Insurgency in the Philippines could provoke full-scale war unless growth is checked
Until recently most observers tended to dismiss the Philippines' communist guerrillas as a peripheral problem. Now some of the same observers -- in the governments of the United States, the Philippines, and other Western nations -- describe the Philippines' communists as one of the world's most sophisticated and successful insurgent movements.Skip to next paragraph
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A number of Western and Filipino insurgency specialists feel that a full-scale war between government and communist forces -- known as ``strategic stalemate'' in Maoist guerrilla strategy -- could come in the next two to three years, if the government does not take drastic action to forestall it. If it comes to this, some observers warn, the government will be in very serious trouble.
``Quite frankly,'' said one foreign specialist, ``if the situation gets as far as the stalemate, I don't think that [President Ferdinand] Marcos or any of his likely successors will be able to turn it around.''
In strategic stalemate, the Communist Party's armed wing, the New People's Army, would increasingly operate in large military units. The underground's political organizations would aim to immobilize the machinery of government -- first selectively and temporarily, then totally and permanently.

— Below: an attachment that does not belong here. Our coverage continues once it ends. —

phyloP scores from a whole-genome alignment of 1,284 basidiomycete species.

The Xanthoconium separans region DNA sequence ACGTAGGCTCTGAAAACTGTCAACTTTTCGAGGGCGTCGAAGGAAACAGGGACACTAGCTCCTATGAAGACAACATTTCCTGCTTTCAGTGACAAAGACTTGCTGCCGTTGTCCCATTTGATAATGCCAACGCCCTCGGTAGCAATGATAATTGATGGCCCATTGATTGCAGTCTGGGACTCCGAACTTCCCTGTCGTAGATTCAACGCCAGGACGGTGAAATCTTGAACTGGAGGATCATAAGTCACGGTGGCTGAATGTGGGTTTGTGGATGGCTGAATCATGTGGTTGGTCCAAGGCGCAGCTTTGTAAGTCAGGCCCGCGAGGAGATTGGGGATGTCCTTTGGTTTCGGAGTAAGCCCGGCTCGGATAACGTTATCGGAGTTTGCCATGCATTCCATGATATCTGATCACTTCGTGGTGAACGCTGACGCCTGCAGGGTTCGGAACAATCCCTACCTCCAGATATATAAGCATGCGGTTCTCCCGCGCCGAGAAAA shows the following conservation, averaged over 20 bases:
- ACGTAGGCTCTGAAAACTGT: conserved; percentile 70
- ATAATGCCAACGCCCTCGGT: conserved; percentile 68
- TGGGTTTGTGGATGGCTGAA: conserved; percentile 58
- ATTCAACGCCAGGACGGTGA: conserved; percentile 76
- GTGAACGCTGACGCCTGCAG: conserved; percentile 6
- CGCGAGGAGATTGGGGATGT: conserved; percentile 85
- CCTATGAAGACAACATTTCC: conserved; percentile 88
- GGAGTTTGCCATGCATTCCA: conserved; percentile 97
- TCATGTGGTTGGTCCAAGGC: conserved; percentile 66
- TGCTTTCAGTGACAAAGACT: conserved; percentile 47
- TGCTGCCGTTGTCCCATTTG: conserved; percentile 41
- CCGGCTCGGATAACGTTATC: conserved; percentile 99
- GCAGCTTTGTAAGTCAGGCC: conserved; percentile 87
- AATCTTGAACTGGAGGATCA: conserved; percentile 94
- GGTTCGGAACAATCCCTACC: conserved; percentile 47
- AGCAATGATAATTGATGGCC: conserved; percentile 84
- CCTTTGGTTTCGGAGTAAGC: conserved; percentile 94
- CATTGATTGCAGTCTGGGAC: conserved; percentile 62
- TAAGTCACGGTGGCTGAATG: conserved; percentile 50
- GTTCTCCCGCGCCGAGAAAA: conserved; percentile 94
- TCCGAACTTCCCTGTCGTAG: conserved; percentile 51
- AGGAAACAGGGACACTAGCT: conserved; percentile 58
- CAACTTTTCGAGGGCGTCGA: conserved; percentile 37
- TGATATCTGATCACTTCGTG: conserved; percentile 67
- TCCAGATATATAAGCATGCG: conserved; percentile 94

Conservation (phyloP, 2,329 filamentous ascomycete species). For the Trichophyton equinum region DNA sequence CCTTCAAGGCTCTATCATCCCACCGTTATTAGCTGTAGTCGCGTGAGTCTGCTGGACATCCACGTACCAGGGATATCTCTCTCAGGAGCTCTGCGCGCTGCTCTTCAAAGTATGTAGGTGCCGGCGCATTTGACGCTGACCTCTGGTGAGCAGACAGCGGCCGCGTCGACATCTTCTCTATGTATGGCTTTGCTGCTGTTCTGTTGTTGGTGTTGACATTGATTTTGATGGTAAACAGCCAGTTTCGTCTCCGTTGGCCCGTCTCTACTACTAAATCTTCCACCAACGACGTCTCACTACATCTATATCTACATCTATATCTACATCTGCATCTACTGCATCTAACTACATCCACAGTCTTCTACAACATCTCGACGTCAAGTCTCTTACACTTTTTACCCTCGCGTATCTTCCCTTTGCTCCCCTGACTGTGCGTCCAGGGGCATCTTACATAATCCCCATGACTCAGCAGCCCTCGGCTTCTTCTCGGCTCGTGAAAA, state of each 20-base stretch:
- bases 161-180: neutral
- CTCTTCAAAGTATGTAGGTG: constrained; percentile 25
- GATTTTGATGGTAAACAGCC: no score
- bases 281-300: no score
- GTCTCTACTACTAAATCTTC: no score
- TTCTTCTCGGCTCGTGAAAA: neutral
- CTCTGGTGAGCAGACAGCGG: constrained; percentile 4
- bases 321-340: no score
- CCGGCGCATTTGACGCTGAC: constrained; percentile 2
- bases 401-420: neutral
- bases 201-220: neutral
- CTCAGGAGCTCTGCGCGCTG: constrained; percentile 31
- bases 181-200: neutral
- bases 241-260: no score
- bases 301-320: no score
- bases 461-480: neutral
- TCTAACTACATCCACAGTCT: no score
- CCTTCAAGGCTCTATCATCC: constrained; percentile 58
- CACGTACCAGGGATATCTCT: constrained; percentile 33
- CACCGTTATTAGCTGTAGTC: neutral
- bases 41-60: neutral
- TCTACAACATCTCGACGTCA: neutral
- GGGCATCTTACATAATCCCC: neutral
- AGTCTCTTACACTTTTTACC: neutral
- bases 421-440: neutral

A communist cadre said, ``Even analyzing our prospects in the grimmest possible light, I see no way we can lose now.''
``Let's assume major political mistakes on our part and direct US intervention to back up the Marcos regime,'' said the cadre, a longtime member of the Communist Party of the Philippines. ``Even then we'll reach the strategic stalemate by end of this decade.''
What follows is a brief look at the insurgents' strength, leadership, strategy, and aims.
Strength: The Communist Party (founded 1968) claims about 35,000 members, and the New People's Army (NPA) close to 20,000. These figures cannot be verified independently, but the general feeling among guerrilla watchers is that they are reasonably accurate.
Party members claim that the movement's growth rate, already fast, is still picking up momentum. The nation's deepening economic crisis, one cadre says, ``has provided very fertile ground for recruitment.''
The claimed fast development has brought with it a number of problems. One is political: Party sources say they no longer have the time they would like for the political training of new recruits.
``At best 40 percent of the NPA are party elements [candidate or full members],'' says a cadre. ``Sooner or later we'll have to slow down a little and consolidate.''
Another problem is financial: large-scale political actions and guerrilla operations are expensive. And the Communist Party like any other organization in the Philippines, has been hit by the country's economic crisis.
A year ago, usually-reliable sources say, it cost the NPA about 15,000 pesos ($850) to maintain a 100-fighter company in the field for a month. This cost has now doubled, the sources estimate.
Then there is the problem of arming the new recruits. The Communist Party maintains that 90 percent of its arms are captured -- or purchased -- from its enemy, the Armed Forces of the Philippines. In recent years the majority of NPA weapons have been provided by the underground's main growth area, the big southern island of Mindanao. There is no sign that the Communist Party-NPA regularly obtains weapons overseas -- though there are reliable reports that a small number of Soviet-designed AK-47 combat rifles were bought fairly recently somewhere in the Middle East.